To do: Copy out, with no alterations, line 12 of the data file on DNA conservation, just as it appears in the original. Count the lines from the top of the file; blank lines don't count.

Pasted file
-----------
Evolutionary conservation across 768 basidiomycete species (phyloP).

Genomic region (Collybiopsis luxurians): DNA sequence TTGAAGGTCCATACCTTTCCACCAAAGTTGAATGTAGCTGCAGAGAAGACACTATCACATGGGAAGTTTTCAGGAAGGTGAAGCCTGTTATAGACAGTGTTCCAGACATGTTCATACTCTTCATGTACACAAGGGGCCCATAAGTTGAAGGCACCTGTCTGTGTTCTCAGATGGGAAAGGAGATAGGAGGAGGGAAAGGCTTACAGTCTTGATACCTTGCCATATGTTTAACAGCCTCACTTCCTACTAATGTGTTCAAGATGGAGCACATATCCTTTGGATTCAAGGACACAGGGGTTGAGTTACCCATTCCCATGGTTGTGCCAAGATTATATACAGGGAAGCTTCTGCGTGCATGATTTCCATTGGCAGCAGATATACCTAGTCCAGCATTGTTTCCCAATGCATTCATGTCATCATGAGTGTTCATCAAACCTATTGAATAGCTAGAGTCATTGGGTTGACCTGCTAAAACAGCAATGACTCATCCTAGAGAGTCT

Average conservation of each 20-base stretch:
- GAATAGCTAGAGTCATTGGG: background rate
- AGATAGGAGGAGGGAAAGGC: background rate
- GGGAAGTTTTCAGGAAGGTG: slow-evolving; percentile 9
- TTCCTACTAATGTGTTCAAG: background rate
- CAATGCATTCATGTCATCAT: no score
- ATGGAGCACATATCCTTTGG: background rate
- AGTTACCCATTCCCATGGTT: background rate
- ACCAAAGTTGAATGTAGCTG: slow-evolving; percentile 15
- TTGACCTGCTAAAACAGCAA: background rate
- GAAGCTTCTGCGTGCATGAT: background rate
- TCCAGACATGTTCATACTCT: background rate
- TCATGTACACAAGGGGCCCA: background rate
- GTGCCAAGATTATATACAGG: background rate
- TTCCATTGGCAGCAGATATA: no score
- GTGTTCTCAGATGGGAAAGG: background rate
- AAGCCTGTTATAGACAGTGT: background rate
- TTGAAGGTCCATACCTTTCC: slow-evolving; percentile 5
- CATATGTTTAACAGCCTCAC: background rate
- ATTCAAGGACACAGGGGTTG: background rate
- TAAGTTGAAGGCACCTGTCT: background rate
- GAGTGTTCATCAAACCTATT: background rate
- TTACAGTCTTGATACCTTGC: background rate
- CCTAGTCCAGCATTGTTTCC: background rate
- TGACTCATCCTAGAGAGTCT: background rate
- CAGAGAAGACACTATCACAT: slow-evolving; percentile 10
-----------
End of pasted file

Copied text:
- TTGACCTGCTAAAACAGCAA: background rate